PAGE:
In the experiment, rats are maintained 12-hour food deprivation daily. This is followed by access of 12 hours daily to a 25 percent glucose and chow. There is also a control group that is fed on sugar ad libitum. The results of the experiment are that in a few days, the rats start to increase their consumption of the sweet solution and less consumption of chow. The feeding pattern of the rats completely changes such that they consume larger amounts of sugary solution during the access period. When the solution is withdrawn, there are signs of efforts by the sugar bingeing rats to access the solution. This shows that there is an effect of bingeing on the neurology of the rats that is out of their control. In the study, bingeing has been found to release the neurotransmitter dopamine in the brain (Rebecca et al. 2011).

Similar results are revealed in the form of strong cravings of sweet food on individuals who binge. This is because of the release of dopamine which sends an internal message for them to consume sugary foods even when they are aware of the negative effects. It is only when they consume sugar that they feel satisfied. Just like with the rats, when the sugar is withdrawn the individuals who binge become anxious (Smith and Schneider, 1988).  
The animal model of binge eating
The sugar addiction model, already described earlier in the discussion will be used in explaining sugar addiction on the subjects of the experiment. The model shows that exposure to sugary food or solutions cause addiction on the subjects in the same way drugs do. The model has been used in the interest to understand why addiction to sugar happens in animals exposed to sugary solutions (Smith and Schneider, 1988).  
Studies of the brain on regions such as the medial orbitofrontal cortex, the anterior cingulate cortex and the amygdale have been used in testing whether they are responsible for individual’s failure to control their consumption of food. This is because these are the parts of the brain that are activated by the use of palatable food. Testing of these parts of the brain with the use of mechanisms such as Scores on the Yale Food Addiction Scale can reveal whether they have a role to play in the craving of some food, similar to craving for drugs. Brain scans can also be used in testing these parts of the brain to come up with conclusive evidence. This is because these changes are more related to binge eating than they are related to increased body weight. This only means that increased body weight cannot be used as a conclusive indicator for food addiction (Smith and Schneider, 1988).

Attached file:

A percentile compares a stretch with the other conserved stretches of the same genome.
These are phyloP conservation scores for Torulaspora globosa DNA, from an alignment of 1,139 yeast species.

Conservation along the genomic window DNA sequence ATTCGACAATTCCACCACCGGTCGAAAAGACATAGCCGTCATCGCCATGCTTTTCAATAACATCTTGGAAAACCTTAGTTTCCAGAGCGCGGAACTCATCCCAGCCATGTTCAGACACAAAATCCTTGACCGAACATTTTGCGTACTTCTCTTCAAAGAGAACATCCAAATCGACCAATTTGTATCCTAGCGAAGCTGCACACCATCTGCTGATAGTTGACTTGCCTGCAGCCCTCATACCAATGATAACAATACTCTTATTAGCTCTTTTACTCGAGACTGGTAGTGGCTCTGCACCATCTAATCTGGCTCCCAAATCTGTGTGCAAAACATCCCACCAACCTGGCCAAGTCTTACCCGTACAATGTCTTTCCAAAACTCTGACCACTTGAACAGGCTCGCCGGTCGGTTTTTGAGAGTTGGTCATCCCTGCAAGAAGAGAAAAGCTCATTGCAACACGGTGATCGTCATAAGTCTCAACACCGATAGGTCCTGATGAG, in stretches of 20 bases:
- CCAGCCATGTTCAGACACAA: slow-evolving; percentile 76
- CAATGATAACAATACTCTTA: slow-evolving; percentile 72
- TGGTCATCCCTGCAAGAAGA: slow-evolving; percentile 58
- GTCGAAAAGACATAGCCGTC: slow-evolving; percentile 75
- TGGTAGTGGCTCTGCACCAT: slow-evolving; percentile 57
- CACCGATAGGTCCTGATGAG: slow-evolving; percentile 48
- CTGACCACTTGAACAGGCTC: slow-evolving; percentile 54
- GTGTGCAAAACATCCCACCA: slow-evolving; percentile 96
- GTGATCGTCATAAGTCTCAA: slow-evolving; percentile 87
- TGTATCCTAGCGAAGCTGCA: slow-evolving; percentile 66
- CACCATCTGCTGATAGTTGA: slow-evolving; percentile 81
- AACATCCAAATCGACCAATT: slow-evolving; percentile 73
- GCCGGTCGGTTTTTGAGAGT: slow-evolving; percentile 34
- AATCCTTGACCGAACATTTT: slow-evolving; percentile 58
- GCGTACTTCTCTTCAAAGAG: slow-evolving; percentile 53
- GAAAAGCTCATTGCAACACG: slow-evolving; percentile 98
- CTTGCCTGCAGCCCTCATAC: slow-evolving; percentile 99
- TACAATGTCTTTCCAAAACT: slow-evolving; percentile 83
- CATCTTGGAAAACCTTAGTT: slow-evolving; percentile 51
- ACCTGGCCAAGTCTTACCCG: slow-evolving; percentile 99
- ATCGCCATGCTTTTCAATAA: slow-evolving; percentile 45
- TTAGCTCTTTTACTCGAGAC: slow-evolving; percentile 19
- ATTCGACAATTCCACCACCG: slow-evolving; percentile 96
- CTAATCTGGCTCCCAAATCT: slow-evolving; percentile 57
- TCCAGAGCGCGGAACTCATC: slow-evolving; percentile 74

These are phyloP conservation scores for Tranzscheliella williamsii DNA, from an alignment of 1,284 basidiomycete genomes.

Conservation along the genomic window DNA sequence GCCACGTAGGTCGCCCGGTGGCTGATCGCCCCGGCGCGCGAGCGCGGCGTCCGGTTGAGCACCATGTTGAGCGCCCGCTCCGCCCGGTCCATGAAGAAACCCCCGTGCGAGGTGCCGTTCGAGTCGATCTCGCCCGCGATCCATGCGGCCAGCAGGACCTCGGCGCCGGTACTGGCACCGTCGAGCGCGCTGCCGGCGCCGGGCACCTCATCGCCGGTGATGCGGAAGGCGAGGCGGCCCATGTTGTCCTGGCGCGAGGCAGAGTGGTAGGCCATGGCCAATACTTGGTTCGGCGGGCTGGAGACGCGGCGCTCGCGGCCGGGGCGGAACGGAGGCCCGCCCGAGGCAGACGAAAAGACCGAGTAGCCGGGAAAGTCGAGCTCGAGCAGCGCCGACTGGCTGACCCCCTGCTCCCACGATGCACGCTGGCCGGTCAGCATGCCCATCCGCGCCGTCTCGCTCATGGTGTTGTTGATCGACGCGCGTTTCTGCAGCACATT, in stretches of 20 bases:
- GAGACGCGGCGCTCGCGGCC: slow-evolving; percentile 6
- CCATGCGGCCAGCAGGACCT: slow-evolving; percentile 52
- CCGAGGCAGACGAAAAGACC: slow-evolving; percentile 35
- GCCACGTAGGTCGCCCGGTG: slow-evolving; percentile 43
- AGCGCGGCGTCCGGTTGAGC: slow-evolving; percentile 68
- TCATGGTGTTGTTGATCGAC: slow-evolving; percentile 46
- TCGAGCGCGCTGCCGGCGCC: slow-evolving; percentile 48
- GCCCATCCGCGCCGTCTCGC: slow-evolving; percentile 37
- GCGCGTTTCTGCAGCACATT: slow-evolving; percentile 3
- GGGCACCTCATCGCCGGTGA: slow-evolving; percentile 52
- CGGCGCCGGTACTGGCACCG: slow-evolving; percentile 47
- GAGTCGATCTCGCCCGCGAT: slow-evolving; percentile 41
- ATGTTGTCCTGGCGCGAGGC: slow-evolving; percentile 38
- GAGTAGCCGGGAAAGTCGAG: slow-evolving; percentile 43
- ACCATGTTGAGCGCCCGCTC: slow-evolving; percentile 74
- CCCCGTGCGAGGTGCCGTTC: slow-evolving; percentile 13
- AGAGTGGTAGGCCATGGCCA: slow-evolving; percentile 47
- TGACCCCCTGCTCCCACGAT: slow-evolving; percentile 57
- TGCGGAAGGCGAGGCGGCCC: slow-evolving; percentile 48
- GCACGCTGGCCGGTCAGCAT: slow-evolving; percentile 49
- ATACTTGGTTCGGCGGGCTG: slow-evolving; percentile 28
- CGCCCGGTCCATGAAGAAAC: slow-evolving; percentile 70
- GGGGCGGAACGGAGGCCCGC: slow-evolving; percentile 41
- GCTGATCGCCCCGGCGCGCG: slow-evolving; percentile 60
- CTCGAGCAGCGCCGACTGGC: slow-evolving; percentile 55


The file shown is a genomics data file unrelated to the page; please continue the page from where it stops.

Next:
The treatment of binge eating
The results of the experiment can be used to positively inform the treatment for binge eating. Binge eating has been found to increase the release of dopamine in the brain the same way as addictive drugs. This leads to food addiction or binge eating (Szczypka, Rainey and Palmiter, 2000). This means that with the increase in the release of dopamine, individuals will continue to binge. Withdrawal symptoms are noted in the withdrawal of the food. The results suggest a close association between the levels of dopamine and the urge to eat sugary food. This means that a change in the consumption behavior for people who are already bingeing lies in the changes in the dopamine levels. Regulating the release of the chemical can play a major role in the treatment of bingeing according to the results of the experiment. Research suggests that regulation of the neural chemicals can play a major role in the controlling of bingeing Berner et al. (2011).
Neurological and behavioral research has provided evidence of a similarity between addiction to food and addiction to other drugs.  The similarity has been found stronger in the case of craving for food or drugs. This has led to the lack of control over the craving for eating or using drugs. Research has revealed that the main reason for the inability to control the craving lies in the release of chemicals in the brain such as dopamine. Treatment for bingeing lies in the ability to control the release of these chemicals. A very interesting direction in the research on binge eating is the determination of whether individuals can train to control their craving for the food. If this is possible, it would be an important milestone in the control of obesity and related disorders. The results of such research would also inform health care providers and therapists on advising people to work on their craving.